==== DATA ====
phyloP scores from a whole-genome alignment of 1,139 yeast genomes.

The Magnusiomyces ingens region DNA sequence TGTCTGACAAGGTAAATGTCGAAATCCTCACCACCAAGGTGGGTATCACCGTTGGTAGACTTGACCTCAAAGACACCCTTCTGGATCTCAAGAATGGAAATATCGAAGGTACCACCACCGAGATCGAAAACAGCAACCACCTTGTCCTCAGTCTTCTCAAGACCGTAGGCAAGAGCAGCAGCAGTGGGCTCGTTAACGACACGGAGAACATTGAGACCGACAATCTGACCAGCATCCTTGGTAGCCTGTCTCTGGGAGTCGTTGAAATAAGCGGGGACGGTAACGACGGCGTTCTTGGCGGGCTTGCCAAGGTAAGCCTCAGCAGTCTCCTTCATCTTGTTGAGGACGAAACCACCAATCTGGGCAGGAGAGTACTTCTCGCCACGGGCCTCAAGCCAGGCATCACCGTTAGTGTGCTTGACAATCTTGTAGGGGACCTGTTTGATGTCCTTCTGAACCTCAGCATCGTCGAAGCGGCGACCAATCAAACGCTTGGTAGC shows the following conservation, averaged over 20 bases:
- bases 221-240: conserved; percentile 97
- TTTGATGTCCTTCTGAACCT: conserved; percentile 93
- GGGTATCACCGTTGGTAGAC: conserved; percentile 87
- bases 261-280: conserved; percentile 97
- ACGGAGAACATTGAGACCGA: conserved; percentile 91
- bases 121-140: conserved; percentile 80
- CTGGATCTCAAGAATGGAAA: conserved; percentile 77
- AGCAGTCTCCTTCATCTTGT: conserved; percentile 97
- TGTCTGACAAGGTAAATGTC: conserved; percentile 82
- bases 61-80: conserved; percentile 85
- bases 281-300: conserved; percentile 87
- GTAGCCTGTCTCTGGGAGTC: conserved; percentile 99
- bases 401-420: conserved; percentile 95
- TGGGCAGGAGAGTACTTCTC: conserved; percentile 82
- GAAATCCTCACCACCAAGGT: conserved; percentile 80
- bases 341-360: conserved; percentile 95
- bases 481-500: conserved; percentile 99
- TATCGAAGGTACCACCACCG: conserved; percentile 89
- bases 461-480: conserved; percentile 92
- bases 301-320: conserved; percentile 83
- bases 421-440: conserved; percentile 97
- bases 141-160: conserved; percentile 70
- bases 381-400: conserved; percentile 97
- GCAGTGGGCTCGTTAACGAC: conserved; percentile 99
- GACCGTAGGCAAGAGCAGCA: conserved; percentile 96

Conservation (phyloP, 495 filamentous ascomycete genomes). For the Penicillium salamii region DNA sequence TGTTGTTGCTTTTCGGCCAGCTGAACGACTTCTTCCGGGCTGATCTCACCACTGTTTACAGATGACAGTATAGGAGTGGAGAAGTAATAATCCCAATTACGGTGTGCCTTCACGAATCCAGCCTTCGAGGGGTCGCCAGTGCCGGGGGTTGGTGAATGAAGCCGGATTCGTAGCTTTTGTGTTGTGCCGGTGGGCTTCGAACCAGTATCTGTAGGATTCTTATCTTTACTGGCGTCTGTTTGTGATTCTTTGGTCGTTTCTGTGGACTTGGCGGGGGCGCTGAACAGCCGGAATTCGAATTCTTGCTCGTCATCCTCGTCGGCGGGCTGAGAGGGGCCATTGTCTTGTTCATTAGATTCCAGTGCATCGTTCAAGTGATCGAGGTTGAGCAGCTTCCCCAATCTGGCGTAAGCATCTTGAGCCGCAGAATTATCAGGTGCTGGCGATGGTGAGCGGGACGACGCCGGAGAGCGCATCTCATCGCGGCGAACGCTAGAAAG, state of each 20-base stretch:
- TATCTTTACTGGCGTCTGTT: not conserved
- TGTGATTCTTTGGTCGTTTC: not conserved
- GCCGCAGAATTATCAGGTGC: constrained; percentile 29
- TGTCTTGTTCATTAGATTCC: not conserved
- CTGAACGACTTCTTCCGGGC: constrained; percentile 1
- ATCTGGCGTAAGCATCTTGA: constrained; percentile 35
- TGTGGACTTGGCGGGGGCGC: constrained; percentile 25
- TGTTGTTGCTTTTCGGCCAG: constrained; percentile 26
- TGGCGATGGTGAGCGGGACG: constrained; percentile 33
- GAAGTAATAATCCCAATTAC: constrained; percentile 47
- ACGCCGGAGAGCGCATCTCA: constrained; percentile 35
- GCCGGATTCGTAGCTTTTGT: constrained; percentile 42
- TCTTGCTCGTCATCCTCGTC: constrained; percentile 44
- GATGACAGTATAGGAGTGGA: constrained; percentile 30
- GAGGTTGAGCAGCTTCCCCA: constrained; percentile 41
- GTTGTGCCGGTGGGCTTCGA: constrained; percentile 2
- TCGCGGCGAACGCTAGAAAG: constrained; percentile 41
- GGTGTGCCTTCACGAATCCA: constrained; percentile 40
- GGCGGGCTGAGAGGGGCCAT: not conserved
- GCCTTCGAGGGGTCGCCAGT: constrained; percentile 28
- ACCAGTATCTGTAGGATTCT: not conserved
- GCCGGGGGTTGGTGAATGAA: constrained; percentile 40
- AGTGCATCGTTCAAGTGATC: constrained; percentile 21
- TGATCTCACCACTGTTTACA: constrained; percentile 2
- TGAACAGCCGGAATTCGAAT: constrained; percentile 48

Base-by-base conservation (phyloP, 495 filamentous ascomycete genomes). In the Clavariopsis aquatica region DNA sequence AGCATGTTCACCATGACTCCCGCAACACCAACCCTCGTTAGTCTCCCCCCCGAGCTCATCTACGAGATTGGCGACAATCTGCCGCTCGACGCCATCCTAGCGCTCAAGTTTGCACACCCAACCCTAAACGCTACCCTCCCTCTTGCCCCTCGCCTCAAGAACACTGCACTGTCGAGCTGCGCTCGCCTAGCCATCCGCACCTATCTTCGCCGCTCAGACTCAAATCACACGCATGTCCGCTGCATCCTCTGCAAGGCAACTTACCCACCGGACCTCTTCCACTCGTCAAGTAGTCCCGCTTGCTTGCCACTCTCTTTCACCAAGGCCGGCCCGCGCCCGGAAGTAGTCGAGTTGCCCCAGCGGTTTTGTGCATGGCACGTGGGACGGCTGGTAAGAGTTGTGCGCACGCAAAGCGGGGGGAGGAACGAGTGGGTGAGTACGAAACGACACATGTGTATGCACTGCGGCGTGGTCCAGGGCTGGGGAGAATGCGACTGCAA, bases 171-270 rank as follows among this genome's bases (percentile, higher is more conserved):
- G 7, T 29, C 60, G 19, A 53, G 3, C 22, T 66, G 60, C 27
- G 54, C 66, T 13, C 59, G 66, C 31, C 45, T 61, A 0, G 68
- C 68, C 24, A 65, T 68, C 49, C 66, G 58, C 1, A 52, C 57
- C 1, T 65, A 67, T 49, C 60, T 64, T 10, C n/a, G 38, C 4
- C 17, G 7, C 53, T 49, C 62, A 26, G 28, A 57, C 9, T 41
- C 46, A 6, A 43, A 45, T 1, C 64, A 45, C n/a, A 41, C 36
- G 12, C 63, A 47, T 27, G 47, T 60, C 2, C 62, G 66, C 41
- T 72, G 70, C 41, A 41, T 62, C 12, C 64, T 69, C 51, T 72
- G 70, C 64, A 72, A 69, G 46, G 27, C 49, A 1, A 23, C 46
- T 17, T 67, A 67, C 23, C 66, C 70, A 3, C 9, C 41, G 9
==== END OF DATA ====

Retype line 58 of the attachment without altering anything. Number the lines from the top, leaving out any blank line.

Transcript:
- C 1, T 65, A 67, T 49, C 60, T 64, T 10, C n/a, G 38, C 4